THE land use blueprint released yesterday will boost the property market and spice up Singapore's landscape, but its longer-term effects are uncertain, say consultants. The plan points to how the country could develop over the next decade or so and gives real estate firms plenty of pointers about where development might occur.
Knight Frank's research head Alice Tan told The Straits Times that the plan's details mean developers can look forward to more opportunities, especially in Marina Bay and Kampong Bugis, over the next decade or so.
These two districts, together with Holland Village, have been earmarked for new homes.
Chesterton Singapore managing director Donald Han added that investors also benefit from knowing where the Government is likely to build infrastructure.
"The smart investor would typically put money where infrastructure money is pumped into," Mr Han said.
"Foreign investors and developers will see Master Plan 2013 as positive, as Singapore has built a reputation of sound planning and effective implementation. Many jurisdictions fail on the latter."
The draft plan released by the Urban Redevelopment Authority yesterday morning also envisages a more physically diverse landscape, consultants said.
The biggest change will occur on the southern coastline, where a vast site will be developed into an area called the Greater Southern Waterfront. Tentative ideas for the area include a new reservoir and network of streetside canals.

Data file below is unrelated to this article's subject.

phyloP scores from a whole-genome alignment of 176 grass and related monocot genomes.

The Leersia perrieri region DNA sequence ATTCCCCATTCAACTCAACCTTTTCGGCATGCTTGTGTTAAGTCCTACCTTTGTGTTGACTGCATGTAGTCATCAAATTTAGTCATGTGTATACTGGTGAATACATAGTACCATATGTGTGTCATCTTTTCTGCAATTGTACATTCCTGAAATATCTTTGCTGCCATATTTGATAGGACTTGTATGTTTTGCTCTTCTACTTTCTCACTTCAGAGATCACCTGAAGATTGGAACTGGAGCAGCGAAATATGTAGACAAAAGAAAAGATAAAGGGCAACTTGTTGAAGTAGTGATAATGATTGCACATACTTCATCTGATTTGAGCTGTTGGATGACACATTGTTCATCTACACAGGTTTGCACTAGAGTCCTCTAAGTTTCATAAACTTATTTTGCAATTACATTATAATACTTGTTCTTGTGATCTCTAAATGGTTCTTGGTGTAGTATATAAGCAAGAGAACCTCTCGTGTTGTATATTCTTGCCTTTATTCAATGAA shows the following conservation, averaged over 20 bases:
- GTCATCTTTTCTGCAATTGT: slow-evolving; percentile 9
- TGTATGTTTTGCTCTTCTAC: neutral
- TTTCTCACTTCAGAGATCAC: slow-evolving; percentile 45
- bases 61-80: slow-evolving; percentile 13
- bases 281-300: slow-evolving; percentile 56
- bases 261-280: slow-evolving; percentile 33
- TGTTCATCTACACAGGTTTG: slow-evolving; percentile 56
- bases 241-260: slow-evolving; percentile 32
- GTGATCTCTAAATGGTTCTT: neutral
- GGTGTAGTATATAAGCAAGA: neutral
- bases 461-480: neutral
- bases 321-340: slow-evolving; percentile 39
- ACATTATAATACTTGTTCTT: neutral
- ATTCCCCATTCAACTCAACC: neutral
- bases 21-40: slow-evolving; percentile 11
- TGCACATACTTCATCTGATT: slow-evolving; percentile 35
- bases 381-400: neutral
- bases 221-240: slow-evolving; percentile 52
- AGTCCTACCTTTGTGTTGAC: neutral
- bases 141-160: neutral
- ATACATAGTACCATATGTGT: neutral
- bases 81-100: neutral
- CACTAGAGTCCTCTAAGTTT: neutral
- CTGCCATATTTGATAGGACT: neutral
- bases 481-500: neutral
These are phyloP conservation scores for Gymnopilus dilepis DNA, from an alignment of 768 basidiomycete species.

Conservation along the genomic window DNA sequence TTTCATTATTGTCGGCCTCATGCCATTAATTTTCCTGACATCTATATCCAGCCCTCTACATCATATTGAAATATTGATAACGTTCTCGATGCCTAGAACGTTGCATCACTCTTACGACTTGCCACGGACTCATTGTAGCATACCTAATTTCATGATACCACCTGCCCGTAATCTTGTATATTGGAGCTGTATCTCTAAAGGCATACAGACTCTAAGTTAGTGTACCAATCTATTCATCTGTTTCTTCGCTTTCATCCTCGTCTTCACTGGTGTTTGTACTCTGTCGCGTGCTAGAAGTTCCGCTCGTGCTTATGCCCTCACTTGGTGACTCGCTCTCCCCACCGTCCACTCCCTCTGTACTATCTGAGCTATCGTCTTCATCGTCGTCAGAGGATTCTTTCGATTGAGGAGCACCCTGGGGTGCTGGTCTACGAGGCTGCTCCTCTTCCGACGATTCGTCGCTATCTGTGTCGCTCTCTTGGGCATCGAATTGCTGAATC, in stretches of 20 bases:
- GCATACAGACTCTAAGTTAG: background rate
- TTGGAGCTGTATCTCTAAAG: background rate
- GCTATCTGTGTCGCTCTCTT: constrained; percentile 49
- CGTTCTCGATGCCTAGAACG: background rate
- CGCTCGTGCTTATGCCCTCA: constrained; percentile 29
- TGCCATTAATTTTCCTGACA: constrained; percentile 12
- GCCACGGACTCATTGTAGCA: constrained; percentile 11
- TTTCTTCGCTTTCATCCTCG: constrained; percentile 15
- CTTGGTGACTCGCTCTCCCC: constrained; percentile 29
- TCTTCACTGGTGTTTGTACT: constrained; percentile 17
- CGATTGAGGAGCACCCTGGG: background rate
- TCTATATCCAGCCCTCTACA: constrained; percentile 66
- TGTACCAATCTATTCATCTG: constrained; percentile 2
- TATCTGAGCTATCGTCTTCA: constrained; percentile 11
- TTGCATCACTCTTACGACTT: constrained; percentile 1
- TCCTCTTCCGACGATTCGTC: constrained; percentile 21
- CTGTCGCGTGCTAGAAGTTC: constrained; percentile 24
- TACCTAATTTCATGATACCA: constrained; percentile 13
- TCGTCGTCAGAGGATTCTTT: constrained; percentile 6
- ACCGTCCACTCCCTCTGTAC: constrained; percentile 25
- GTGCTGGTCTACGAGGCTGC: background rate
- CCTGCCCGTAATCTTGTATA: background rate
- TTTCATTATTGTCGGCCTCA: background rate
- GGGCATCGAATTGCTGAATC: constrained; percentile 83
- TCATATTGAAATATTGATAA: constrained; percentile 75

Holland Village, Marina Bay and other areas will also get an "eco-facelift" to become greener, consultants said.
"The master plan focuses on green spaces and liveability, instead of pure economic strategies through land intensification and re-zonings," said R'ST Research director Ong Kah Seng.
Colliers International research head Chia Siew Chuin noted that Marina Bay, for instance, would no longer be dominated by Grade A office buildings.
Plans to build an eco-friendly district in Marina South with up to 9,000 private homes in "fenceless" precincts mean that amenities such as shops and green spaces would "accompany the overall metamorphosis of an area currently devoid of vibrancy", she said.
CBRE Research associate director Desmond Sim added that in general, "the plan provides for a wide range of housing choices - be it city living or living within established estates of Dawson and Bedok".
However, consultants said the draft plan's long-term impact depends on economic factors.
"The Government is building ahead of demand... before bringing in economic growth," said Ms Tan, adding that a poor global economy could lead to oversupply.
Ms Chia added: "While there is potential to be tapped for new real estate concepts in new locations, any realisation of value increases would not occur overnight."
Source: Straits Times, 21 Nov 2013